- 83% of UK accountants surveyed now use social media sites (almost 8% up on 2013)
- 100% of under 30s engage in social media – and 55% of over 60s
- The popularity of mobile devices continues to rise: only 18% of respondents say they never use a mobile phone to access social media sites
- The majority of accountants surveyed say they are listeners (76%), not contributors (24%)
The latest annual survey by Wolters Kluwer shows that the use of social media by UK accountants has seen a surge, up by almost 8% in the space of a year.
The Wolters Kluwer UK Social Media Survey, which sampled the views of 1300 accountants during October and November 2014, found that 83% of respondents are now using social media sites for professional and/or personal use. When the research was first conducted three years ago, the reported figure was just 69%.
Although social media was well established for personal use in 2011 it was a minority interest among accountancy firms. Now most large commercial companies and many accountancy firms have their own Twitter account.
“As a result, instead of asking ‘do I need to bother with social media?’ an increasing number of accountancy practices are asking about the best way to use social media,” say the report’s authors. “It is against this background that the Wolters Kluwer UK Social Media Survey has been conducted.”
To reflect the growing importance of mobile access, respondents were asked not just whether they accessed social media via PCs, phones and tablets but to state their preferences. Only 18% of those answering this question say they never access social media using a phone and less than a third (29%) say they never use a tablet.
Never Sometimes Usually
Desktop or laptop 3% 46% 51%
Tablet 29% 44% 27%
Mobile phone 18% 36% 46%
Age, frequency and gender
Overall more than eight in 10 survey respondents use some form of social media in either their professional or personal lives and the growing trend in usage is seen across all age groups:
- Under 30: 100%
- Under 40: 94%
- Over 40: 79%
- Over 60: 55%
Accountants are also visiting social media sites more often. This year a third (33%) say they visit several times a day (19% in 2011) and another third visit at least once a day.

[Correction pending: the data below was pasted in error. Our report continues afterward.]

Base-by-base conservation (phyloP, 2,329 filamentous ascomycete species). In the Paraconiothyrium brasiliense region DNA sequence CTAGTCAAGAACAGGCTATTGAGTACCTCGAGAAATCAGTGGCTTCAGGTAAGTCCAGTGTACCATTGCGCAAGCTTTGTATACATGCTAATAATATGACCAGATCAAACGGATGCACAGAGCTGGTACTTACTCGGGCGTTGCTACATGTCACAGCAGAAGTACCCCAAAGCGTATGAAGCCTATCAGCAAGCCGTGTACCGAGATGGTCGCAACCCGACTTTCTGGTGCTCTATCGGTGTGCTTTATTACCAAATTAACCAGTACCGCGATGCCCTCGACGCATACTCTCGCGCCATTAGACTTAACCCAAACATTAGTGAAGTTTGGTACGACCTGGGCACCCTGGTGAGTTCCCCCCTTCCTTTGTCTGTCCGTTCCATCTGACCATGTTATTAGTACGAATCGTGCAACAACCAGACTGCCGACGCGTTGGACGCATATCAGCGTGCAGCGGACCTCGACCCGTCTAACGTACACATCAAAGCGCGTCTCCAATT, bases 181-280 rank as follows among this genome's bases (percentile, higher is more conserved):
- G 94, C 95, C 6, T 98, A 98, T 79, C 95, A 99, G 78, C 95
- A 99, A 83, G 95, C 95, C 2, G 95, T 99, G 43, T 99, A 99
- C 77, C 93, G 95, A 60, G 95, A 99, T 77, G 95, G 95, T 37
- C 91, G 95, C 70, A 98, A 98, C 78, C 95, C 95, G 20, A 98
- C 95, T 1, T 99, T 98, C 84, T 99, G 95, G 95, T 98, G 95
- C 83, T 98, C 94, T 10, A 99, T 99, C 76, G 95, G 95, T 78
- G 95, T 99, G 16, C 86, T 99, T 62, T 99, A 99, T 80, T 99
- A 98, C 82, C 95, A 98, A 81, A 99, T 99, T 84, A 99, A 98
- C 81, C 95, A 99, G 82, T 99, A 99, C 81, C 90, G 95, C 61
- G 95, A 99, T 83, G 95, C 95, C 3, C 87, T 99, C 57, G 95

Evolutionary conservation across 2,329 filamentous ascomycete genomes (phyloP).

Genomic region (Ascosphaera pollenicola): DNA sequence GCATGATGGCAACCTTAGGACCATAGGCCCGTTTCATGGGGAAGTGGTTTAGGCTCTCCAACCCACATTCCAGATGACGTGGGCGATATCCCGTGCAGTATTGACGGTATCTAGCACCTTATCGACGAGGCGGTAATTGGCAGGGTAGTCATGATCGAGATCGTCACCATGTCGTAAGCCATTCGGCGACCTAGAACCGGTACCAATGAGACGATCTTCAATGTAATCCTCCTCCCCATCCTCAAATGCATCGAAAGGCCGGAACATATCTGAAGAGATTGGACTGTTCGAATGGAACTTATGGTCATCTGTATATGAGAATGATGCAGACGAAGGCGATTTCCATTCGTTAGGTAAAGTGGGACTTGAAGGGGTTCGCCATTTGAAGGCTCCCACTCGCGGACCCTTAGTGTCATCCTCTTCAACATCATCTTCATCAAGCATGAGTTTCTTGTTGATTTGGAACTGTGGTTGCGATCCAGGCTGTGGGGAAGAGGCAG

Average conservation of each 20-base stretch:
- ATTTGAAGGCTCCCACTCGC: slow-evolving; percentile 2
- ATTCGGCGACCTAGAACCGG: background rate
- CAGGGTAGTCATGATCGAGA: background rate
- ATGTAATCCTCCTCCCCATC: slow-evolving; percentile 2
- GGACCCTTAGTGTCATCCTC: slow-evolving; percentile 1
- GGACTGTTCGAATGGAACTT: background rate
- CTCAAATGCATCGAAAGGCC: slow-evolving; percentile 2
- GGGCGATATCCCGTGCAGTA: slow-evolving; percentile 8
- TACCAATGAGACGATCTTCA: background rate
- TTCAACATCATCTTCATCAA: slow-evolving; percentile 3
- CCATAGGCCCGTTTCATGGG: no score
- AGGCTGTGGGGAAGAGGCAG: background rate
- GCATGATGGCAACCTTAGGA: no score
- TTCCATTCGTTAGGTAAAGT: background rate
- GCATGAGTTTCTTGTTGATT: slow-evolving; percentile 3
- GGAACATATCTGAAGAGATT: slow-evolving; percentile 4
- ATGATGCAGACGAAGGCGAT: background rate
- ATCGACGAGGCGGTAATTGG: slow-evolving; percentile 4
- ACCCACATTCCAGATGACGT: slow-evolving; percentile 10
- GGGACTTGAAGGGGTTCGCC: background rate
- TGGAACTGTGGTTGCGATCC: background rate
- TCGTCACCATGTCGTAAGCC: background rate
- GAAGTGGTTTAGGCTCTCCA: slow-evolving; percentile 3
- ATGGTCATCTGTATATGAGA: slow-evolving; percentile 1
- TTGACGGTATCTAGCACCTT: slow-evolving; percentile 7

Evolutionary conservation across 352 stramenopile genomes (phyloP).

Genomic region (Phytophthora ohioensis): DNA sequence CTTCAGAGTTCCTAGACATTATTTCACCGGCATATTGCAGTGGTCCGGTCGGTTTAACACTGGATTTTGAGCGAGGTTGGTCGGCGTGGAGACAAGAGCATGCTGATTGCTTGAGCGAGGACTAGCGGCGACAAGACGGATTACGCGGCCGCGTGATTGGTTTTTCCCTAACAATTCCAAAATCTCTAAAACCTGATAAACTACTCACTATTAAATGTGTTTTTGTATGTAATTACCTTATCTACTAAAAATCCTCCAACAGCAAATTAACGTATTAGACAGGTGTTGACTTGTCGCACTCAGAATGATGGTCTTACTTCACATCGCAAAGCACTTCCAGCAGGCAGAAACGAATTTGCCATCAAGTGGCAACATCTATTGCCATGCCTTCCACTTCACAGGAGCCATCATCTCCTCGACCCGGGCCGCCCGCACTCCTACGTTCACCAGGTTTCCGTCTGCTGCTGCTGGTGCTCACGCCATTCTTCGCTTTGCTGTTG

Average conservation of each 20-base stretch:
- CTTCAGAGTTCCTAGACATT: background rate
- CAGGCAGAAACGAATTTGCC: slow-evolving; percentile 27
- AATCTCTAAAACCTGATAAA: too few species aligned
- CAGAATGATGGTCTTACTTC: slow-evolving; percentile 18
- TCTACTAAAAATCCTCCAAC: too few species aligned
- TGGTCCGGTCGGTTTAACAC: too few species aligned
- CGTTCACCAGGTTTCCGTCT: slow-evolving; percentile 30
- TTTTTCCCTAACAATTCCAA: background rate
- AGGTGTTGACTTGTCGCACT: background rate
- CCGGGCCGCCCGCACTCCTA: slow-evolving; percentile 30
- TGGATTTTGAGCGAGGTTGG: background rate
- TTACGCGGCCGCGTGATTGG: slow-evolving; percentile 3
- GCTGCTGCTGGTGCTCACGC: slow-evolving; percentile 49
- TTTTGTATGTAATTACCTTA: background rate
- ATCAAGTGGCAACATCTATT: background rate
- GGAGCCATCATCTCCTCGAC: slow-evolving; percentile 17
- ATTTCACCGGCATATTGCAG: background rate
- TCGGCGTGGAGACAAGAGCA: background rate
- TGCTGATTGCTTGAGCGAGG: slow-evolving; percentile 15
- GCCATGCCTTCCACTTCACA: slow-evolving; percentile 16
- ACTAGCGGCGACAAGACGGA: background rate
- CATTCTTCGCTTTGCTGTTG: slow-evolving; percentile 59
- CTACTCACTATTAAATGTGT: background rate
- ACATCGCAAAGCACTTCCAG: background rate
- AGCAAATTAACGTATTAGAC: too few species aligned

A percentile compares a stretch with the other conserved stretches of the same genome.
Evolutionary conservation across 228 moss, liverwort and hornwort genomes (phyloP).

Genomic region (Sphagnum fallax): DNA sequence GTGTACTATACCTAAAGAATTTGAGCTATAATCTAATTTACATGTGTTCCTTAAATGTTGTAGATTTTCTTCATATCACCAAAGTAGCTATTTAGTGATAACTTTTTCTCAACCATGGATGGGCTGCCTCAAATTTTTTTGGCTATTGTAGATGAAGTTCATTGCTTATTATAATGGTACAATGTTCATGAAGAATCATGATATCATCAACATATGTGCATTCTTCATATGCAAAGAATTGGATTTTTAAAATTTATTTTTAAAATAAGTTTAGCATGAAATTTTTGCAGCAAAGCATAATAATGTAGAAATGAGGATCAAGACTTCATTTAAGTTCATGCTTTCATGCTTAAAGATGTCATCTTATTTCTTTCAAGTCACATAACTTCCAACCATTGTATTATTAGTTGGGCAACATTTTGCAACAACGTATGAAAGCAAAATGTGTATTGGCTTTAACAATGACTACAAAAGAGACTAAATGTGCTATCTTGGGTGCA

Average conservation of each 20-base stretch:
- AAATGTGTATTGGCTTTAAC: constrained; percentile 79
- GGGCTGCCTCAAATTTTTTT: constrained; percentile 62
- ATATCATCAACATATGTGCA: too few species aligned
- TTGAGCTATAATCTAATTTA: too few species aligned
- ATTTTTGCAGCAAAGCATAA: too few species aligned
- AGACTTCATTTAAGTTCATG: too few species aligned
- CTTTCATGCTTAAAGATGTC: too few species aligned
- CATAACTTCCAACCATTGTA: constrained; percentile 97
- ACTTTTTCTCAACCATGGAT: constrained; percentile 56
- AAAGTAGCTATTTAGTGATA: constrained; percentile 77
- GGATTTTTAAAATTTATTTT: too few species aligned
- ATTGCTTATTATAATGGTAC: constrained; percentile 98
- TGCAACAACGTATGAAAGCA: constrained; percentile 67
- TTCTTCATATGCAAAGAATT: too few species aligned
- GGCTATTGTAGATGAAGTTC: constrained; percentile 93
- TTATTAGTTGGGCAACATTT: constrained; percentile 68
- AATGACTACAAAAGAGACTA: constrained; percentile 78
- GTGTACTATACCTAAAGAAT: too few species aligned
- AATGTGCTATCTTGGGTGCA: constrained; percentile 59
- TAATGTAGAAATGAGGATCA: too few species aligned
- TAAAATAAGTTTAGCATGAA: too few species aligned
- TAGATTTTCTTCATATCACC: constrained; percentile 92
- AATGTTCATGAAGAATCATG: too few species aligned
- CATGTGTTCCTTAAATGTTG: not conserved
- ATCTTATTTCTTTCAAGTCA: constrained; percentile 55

As seen in previous Wolters Kluwer social media surveys, usage is higher among women. This year 89% of women report using it in either their personal or professional lives, as against 80% of men.
Listening and contributing
The vast majority of respondents characterise themselves as ‘listeners’ rather than ‘contributors’ to the social media world. In the previous three years the survey has been conducted the split has remained mostly static at 80:20 in favour of listeners. In the 2014 report the ratio has shifted slightly to 76:24. This suggests more accountants are using social media as a promotional platform rather than simply a way gathering intelligence and information from others.
Among those that do not use social media at all, the largest group (58%) simply say they are not interested. The next largest group (33%) fail to see any benefit. When the survey was first conducted in 2011, 18% of respondents excused themselves on the grounds that they did not know how social media worked; the figure in 2014 has fallen to 11%.
In their additional comments a few respondents cite concerns over privacy, a reluctance to share information with others, and the dislike of being contacted by people they would not want to do business with.
Social media influence
• LinkedIn: Ever since the first Wolters Kluwer UK Social Media Survey in 2011, LinkedIn has consistently been rated the most important website for professional use, with networking the clear winner for usage. However, only 27% of respondents say they use LinkedIn for building their commercial operations.
• Twitter: Usage has risen slightly among accountants in 2014, with 50% of respondents using it in their social or business lives and over a quarter (26%) for business alone. The most popular use is following individuals, groups and companies, followed by sharing knowledge and letting people know what they are doing. The influence of accountants in social media is also growing, with 53% saying they have more than 100 followers. Over a quarter (28%) have more than 400 followers.
• Facebook: The use of this virtually all-consuming site for personal communication and networking still remains low for business purposes. Although 80% of the Wolters Kluwer UK survey respondents use Facebook, just 18% of them do so for professional reasons and only 3% maintain an account solely for business purposes. Of those that do, generating business was the most popular use, just behind letting people know what they are doing.
• Blogs: Although they have the longest history of any types of social media, weblogs have consistently been one of the least used. Although usage figures are up slightly in 2014, over three-quarters (78%) do not use blogs at all.
• Google+: Almost three-quarters of respondents do not use Google+ at all, three years after its launch. The proportion using it for professional purposes remains unchanged from 2013 at 14%.
“The simple truth is that the online conversation people are having about their accounting and tax needs will happen whether or not you take part in them,” the report’s authors conclude. “Social media sites play a valuable role in helping tax and accounting professionals share and acquire knowledge, establish their credentials, and extend and maintain their professional network.”
Wolters Kluwer UK Social Media Survey 2014: How accountants are using social media for marketing and promotion. Published December 2014. The survey can be downloaded from www.cch.co.uk/content/wolters-kluwer-social-media-survey-2014